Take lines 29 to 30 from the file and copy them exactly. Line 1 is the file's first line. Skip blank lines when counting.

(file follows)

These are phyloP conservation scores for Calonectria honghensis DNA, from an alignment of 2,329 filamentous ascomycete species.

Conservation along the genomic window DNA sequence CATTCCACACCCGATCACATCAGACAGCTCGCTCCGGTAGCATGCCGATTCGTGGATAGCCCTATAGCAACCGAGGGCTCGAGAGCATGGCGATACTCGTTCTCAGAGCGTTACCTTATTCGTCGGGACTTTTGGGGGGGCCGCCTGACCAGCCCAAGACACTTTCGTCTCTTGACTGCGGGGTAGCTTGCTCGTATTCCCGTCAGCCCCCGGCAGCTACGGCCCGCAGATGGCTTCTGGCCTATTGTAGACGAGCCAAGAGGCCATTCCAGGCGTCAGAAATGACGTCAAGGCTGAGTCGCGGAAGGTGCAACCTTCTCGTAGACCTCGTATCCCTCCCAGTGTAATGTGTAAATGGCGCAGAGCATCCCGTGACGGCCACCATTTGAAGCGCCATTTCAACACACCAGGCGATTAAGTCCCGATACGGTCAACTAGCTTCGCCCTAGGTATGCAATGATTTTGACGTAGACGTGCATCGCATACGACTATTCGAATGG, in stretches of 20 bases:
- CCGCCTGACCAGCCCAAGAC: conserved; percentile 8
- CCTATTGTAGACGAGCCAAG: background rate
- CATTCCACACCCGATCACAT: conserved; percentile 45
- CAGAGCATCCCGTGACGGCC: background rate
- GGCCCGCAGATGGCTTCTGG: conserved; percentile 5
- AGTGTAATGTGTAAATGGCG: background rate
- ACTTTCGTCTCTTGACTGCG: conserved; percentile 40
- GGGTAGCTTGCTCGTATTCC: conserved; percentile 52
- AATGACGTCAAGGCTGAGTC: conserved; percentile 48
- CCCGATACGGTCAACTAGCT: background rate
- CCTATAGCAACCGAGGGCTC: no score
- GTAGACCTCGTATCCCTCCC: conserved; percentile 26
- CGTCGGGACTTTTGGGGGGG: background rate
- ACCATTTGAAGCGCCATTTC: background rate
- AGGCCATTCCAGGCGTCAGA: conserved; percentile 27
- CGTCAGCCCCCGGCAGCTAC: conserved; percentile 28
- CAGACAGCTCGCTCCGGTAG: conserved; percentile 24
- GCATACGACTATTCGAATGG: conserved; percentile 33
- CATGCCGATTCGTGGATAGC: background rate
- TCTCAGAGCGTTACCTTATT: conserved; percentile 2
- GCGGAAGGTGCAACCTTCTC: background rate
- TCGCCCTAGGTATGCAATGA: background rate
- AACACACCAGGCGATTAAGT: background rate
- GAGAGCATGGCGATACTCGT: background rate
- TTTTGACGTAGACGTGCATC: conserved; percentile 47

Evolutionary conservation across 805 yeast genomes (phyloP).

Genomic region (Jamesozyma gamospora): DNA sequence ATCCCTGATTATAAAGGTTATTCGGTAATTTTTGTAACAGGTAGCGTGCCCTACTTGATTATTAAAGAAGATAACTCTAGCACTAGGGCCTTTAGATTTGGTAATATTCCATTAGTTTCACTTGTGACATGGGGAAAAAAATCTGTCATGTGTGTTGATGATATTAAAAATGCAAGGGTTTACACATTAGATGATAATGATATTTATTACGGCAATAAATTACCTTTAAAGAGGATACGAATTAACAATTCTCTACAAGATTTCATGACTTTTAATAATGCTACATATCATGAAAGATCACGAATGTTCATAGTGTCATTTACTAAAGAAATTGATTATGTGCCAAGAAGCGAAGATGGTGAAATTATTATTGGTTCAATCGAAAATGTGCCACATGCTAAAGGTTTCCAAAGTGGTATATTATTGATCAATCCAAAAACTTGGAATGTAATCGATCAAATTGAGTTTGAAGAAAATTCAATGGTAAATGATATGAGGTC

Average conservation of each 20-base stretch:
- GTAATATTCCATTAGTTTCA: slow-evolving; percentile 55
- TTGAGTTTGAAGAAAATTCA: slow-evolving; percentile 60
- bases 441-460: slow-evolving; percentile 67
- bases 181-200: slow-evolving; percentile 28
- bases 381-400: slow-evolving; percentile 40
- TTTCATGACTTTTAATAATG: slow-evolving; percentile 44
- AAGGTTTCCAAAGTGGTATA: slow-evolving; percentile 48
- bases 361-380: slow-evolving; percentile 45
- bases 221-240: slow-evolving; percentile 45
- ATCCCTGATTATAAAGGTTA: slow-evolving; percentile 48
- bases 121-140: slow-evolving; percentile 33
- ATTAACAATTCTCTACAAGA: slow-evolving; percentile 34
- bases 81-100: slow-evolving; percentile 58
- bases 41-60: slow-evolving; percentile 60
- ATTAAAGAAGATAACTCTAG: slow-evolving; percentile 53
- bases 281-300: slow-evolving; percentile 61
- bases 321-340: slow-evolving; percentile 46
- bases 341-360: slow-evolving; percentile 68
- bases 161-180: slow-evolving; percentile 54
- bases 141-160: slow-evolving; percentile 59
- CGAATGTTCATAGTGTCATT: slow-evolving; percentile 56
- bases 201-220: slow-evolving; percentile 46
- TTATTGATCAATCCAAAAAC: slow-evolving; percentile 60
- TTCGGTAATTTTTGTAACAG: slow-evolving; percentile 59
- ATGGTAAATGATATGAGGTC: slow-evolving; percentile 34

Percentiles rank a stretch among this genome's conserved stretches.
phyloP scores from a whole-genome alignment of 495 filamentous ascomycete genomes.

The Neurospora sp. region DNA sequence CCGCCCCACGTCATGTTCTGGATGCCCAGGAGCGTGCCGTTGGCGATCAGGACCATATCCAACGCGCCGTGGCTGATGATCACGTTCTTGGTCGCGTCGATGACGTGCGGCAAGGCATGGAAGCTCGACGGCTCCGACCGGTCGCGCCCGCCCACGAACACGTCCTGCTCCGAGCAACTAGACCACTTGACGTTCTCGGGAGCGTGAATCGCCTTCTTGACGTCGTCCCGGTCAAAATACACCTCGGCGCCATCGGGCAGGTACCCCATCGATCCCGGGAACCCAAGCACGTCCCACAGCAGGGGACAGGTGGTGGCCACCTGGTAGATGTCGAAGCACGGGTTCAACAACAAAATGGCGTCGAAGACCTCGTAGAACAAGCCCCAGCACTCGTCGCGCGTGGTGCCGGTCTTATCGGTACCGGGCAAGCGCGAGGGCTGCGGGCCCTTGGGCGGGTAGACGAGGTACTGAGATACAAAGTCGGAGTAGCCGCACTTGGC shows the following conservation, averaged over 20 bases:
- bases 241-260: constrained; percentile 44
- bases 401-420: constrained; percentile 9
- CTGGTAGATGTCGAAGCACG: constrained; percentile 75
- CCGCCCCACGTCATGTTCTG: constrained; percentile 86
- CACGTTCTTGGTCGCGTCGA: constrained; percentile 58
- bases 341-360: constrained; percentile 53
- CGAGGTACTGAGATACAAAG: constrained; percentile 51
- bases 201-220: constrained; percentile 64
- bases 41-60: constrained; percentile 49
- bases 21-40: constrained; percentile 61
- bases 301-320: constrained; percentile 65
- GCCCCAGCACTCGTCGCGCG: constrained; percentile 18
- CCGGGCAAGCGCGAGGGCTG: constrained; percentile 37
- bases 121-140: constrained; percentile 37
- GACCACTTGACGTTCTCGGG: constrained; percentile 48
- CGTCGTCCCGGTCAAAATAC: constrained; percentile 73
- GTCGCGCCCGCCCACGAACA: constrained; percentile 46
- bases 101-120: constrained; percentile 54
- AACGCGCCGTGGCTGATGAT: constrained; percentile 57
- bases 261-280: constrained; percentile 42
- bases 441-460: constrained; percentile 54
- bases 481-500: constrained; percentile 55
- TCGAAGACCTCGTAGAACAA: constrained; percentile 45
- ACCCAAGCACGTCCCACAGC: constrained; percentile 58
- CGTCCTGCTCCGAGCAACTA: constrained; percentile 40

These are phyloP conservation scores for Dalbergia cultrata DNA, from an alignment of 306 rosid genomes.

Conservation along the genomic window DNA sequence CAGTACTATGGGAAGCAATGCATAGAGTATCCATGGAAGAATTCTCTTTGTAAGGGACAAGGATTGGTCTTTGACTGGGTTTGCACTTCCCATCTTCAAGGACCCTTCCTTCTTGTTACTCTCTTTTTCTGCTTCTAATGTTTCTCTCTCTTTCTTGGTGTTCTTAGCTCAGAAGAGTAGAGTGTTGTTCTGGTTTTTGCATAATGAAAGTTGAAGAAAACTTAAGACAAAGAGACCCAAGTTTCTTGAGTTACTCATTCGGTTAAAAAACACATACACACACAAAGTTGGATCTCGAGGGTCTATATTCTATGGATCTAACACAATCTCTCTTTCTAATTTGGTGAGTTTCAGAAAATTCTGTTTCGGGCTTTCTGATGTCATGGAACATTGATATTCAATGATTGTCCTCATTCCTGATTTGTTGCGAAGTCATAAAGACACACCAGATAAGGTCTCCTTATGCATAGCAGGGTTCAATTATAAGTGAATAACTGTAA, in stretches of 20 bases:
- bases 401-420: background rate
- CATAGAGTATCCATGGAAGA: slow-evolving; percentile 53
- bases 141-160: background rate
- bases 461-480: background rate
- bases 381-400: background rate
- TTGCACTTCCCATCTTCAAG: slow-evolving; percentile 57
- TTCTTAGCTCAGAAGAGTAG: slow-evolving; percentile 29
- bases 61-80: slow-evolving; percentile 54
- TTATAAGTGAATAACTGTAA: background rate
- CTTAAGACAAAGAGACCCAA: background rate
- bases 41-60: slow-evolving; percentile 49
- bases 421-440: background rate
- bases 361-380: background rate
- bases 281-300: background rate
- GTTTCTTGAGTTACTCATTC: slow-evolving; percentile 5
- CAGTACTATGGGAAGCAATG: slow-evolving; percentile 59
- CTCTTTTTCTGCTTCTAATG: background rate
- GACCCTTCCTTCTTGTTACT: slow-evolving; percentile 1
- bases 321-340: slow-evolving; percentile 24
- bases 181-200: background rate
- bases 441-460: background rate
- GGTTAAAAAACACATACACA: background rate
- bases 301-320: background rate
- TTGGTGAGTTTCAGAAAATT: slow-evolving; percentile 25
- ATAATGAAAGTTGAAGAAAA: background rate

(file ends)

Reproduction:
Genomic region (Jamesozyma gamospora): DNA sequence ATCCCTGATTATAAAGGTTATTCGGTAATTTTTGTAACAGGTAGCGTGCCCTACTTGATTATTAAAGAAGATAACTCTAGCACTAGGGCCTTTAGATTTGGTAATATTCCATTAGTTTCACTTGTGACATGGGGAAAAAAATCTGTCATGTGTGTTGATGATATTAAAAATGCAAGGGTTTACACATTAGATGATAATGATATTTATTACGGCAATAAATTACCTTTAAAGAGGATACGAATTAACAATTCTCTACAAGATTTCATGACTTTTAATAATGCTACATATCATGAAAGATCACGAATGTTCATAGTGTCATTTACTAAAGAAATTGATTATGTGCCAAGAAGCGAAGATGGTGAAATTATTATTGGTTCAATCGAAAATGTGCCACATGCTAAAGGTTTCCAAAGTGGTATATTATTGATCAATCCAAAAACTTGGAATGTAATCGATCAAATTGAGTTTGAAGAAAATTCAATGGTAAATGATATGAGGTC

Average conservation of each 20-base stretch: